Though I have often said I am not the type of naturalist who searches for rarities, this Grey Phalarope was first seen at Dunbar in mid November.
And, when it was still being reported well into December, I thought I should have a look as I was working near Dunbar.
How glad I was to have made the effort, the bird is a wee bobbydazzler !
Here it is shown beside a Black Headed Gull to show how small it is.
How amazing therefore, to consider these fragile looking wee things nest in the Arctic and fly down migration routes far out in the wild North Atlantic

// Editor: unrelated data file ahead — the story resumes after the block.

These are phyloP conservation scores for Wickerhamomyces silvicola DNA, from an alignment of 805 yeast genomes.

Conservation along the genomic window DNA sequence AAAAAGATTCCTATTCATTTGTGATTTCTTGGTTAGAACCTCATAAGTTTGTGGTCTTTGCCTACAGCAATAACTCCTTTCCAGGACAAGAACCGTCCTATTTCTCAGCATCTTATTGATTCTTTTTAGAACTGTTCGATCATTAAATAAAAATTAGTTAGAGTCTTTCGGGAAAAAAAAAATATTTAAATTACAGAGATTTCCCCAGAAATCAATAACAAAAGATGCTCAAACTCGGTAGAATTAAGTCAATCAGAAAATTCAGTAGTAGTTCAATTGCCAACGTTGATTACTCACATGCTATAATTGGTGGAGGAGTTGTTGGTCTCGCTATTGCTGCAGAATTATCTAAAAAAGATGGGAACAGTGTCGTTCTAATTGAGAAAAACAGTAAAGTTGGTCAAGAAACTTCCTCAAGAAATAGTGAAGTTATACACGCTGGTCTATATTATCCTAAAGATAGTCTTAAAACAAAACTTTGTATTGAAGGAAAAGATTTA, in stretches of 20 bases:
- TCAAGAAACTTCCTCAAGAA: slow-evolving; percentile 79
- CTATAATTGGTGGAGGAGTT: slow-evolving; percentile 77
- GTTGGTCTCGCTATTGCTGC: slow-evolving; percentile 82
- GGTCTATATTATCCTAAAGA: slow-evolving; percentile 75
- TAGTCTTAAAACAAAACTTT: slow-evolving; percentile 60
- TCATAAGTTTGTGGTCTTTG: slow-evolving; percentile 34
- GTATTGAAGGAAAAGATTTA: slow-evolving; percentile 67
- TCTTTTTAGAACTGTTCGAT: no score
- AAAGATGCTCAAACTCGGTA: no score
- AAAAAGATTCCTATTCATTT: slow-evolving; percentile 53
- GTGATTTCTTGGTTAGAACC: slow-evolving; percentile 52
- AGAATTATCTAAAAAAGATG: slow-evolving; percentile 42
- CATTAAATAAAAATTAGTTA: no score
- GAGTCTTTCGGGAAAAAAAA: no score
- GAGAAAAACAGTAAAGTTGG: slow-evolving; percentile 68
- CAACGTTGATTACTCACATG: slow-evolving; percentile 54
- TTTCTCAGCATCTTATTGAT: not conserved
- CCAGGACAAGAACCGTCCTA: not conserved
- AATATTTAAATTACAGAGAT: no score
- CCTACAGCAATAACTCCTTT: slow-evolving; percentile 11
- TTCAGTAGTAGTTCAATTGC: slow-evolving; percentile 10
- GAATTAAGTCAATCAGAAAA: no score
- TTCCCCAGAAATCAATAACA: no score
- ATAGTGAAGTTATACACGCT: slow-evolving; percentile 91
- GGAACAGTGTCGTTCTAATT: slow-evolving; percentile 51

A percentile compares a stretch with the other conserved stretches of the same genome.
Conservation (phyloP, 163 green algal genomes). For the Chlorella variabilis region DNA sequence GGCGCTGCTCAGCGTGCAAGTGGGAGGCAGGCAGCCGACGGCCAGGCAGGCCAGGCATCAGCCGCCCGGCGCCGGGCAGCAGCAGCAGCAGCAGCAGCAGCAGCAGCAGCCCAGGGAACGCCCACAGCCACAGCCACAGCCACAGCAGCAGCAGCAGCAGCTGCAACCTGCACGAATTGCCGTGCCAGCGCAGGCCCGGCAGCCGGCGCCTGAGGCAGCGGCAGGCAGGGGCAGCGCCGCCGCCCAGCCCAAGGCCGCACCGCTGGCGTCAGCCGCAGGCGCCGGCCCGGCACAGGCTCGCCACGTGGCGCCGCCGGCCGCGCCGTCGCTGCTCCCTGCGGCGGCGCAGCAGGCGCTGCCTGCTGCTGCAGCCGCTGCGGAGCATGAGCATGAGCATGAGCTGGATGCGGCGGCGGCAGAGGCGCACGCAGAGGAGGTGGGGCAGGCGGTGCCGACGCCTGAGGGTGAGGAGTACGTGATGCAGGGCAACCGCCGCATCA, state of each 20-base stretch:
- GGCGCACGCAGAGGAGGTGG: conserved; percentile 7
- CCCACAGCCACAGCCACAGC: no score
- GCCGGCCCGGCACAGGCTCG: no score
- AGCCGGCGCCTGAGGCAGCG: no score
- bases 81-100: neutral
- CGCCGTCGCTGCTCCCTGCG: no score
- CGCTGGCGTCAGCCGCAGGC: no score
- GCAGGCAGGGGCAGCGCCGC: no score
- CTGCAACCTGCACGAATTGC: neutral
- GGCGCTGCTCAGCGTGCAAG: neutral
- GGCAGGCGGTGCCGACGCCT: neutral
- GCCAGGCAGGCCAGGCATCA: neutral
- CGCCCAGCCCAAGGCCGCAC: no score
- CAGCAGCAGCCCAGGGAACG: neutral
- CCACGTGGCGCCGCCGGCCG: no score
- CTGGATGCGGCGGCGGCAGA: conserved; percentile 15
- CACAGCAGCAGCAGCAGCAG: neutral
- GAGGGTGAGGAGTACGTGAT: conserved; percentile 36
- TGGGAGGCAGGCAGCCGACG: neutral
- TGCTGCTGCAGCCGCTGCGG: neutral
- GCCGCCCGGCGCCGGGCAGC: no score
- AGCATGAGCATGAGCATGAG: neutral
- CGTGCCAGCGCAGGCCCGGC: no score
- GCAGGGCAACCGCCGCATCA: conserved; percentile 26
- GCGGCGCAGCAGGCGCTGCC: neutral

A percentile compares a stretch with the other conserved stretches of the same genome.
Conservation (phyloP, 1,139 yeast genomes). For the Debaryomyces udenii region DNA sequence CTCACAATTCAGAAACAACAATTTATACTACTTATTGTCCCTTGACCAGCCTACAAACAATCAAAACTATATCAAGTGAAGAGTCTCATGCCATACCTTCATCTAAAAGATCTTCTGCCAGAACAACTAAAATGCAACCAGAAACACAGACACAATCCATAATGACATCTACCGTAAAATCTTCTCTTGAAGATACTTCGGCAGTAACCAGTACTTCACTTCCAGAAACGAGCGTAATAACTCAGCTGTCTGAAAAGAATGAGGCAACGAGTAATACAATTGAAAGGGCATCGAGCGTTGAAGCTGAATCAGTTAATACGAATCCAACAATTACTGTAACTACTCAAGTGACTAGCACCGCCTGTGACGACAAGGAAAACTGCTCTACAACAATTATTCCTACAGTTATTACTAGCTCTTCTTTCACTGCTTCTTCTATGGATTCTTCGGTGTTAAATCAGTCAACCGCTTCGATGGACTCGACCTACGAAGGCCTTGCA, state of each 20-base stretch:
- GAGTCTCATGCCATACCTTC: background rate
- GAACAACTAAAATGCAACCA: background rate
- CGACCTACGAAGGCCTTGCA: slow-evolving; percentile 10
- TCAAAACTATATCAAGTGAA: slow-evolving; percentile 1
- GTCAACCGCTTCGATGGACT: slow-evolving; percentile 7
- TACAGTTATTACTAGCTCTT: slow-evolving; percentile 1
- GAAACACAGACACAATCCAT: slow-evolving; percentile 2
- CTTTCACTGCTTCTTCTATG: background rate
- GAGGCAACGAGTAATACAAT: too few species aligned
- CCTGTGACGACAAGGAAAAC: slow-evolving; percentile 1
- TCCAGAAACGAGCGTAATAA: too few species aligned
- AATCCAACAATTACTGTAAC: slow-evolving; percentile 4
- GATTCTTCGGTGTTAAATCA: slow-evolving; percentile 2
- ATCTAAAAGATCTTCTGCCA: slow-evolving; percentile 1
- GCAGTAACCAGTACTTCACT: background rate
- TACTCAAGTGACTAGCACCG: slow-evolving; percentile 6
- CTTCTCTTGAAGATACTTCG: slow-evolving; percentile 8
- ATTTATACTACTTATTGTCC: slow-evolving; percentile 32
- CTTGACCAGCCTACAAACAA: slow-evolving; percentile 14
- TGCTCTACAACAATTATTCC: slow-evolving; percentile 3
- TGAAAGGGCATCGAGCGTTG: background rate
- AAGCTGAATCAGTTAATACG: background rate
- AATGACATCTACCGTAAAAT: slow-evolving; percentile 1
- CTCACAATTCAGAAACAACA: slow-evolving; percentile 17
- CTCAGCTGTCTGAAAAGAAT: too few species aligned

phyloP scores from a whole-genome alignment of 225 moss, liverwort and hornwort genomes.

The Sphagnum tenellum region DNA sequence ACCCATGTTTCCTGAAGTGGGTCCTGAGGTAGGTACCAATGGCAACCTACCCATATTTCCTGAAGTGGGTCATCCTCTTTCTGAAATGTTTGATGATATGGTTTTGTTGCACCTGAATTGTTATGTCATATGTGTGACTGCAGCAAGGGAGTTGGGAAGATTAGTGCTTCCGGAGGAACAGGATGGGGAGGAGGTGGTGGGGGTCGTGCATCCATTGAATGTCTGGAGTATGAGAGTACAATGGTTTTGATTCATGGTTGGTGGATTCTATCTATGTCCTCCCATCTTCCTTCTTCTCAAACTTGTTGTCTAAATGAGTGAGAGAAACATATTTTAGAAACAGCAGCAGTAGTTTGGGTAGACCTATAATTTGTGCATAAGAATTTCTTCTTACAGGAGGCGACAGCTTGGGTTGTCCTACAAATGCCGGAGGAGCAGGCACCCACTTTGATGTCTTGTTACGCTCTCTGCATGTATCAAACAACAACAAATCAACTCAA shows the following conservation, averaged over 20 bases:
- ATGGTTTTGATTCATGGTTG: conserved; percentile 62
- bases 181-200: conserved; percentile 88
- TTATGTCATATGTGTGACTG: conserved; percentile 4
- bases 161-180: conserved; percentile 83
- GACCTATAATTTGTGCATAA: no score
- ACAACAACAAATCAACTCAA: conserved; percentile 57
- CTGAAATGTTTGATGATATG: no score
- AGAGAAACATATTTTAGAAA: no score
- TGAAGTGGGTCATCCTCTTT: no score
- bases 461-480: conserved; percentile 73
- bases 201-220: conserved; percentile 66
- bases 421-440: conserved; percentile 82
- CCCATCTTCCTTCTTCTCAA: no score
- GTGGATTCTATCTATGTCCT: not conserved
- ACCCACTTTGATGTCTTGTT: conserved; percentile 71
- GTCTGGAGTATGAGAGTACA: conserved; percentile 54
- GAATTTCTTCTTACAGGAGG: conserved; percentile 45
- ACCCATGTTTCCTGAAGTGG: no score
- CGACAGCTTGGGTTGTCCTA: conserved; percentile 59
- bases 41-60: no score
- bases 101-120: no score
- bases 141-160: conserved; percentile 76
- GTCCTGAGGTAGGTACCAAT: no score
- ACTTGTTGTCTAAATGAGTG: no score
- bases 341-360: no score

to spend the winter, still on the Atlantic, off the south and west coasts of Africa.
Yes, I know Dunbar is hardly on that route, but storms and blizzards can scatter migrants to strange places!
Grey Phalaropes have opposite breeding habits to most birds.
Would you believe it is the females who sport the bright courting colours and the poor hen-pecked males who look after the nest, eggs and chicks?
To give you an idea how rarely these birds turn up here, my only previous sighting was forty years ago on August 14, 1970.
That one was watched at close quarters from the old wooden fish box hide which stood on the strandline at Aberlady Bay for some years, despite often needing to be rebuilt after high tides!
Aye, those were the days!
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